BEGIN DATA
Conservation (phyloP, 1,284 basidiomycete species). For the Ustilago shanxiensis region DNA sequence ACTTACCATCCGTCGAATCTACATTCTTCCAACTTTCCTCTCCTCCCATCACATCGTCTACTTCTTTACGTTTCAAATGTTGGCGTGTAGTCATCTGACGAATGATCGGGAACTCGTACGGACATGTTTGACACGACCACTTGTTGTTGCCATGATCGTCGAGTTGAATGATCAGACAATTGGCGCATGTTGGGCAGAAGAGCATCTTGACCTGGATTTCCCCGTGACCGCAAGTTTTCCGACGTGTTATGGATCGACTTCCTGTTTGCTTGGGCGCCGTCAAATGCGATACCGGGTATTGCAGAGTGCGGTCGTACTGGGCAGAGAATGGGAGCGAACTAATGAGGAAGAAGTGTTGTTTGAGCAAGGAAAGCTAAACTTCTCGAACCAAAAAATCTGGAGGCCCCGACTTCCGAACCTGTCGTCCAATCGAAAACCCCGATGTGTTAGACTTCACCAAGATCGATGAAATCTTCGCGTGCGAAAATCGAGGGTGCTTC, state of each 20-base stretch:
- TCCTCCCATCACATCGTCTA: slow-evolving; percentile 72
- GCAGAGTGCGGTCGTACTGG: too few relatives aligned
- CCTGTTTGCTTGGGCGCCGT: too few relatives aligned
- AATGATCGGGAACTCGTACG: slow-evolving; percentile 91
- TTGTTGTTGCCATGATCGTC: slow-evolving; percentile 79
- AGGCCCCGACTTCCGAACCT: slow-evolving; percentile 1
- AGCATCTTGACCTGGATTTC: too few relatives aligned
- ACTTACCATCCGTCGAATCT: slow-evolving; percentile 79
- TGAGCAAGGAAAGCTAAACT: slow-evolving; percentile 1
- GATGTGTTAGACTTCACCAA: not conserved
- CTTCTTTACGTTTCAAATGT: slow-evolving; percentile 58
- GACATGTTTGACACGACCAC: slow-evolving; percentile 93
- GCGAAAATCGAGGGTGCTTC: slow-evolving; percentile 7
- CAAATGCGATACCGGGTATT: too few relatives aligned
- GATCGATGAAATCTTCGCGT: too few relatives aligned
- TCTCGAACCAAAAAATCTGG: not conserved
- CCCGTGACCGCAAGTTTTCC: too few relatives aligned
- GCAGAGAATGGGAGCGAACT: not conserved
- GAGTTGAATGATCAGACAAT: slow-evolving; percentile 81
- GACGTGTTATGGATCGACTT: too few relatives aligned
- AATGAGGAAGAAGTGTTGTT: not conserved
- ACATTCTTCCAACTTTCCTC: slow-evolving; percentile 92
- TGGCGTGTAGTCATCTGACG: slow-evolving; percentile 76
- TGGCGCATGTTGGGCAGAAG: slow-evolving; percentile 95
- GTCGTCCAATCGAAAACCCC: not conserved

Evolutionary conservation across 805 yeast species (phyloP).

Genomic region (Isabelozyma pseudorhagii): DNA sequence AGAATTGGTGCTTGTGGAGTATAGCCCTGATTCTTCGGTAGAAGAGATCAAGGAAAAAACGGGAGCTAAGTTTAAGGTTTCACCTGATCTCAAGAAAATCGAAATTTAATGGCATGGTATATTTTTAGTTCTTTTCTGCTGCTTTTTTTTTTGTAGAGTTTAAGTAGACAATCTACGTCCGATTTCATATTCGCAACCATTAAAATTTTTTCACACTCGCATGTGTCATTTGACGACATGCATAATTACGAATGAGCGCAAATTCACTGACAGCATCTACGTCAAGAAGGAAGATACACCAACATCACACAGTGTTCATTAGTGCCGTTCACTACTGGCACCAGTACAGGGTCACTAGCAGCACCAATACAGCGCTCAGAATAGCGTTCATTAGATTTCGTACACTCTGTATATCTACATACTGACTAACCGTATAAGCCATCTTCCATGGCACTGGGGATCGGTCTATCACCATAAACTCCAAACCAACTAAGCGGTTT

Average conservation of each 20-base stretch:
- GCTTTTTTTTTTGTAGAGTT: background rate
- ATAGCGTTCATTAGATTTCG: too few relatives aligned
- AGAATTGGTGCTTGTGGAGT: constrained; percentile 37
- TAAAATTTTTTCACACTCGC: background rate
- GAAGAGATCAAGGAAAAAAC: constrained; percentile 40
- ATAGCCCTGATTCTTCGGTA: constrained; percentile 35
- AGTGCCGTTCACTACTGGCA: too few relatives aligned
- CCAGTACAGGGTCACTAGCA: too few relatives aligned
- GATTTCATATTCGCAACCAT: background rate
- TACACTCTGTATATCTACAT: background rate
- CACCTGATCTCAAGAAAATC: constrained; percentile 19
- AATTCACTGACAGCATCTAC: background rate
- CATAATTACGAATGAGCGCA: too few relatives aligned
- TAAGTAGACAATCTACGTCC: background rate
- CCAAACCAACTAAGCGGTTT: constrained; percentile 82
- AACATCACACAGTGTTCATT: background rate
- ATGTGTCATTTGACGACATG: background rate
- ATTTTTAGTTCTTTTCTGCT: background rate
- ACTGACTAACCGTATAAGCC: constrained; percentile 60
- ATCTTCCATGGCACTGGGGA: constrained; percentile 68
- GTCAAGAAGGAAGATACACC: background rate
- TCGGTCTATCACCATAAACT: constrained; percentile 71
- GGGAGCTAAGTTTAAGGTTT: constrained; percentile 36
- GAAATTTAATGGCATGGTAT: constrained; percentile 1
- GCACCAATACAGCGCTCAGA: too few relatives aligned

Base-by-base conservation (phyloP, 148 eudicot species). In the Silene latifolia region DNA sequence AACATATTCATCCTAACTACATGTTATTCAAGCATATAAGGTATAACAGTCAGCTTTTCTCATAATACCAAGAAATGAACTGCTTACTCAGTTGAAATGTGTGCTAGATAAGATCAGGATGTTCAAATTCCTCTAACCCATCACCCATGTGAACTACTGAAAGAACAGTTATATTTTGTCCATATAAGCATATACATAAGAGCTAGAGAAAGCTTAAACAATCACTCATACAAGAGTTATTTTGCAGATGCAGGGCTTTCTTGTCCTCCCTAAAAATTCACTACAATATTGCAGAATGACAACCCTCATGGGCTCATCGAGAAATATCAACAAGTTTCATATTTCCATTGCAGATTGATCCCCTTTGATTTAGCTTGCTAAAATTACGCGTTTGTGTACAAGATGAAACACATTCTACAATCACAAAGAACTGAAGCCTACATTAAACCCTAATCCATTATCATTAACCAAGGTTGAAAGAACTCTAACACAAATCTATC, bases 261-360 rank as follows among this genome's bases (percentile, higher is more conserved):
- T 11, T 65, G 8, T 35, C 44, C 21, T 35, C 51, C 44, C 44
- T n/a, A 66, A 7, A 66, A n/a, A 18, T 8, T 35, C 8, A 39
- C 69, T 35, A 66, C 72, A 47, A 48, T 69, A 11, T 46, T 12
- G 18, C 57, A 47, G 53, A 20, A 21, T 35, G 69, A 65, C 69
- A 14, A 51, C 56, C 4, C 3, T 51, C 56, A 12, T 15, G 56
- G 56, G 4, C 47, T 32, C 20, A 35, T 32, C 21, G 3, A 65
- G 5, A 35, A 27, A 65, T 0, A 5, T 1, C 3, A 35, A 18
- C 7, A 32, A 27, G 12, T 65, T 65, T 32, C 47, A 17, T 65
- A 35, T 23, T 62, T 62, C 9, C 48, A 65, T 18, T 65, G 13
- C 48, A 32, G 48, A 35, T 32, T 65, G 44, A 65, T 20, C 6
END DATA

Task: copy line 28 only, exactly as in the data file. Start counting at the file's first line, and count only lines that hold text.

Genomic region (Isabelozyma pseudorhagii): DNA sequence AGAATTGGTGCTTGTGGAGTATAGCCCTGATTCTTCGGTAGAAGAGATCAAGGAAAAAACGGGAGCTAAGTTTAAGGTTTCACCTGATCTCAAGAAAATCGAAATTTAATGGCATGGTATATTTTTAGTTCTTTTCTGCTGCTTTTTTTTTTGTAGAGTTTAAGTAGACAATCTACGTCCGATTTCATATTCGCAACCATTAAAATTTTTTCACACTCGCATGTGTCATTTGACGACATGCATAATTACGAATGAGCGCAAATTCACTGACAGCATCTACGTCAAGAAGGAAGATACACCAACATCACACAGTGTTCATTAGTGCCGTTCACTACTGGCACCAGTACAGGGTCACTAGCAGCACCAATACAGCGCTCAGAATAGCGTTCATTAGATTTCGTACACTCTGTATATCTACATACTGACTAACCGTATAAGCCATCTTCCATGGCACTGGGGATCGGTCTATCACCATAAACTCCAAACCAACTAAGCGGTTT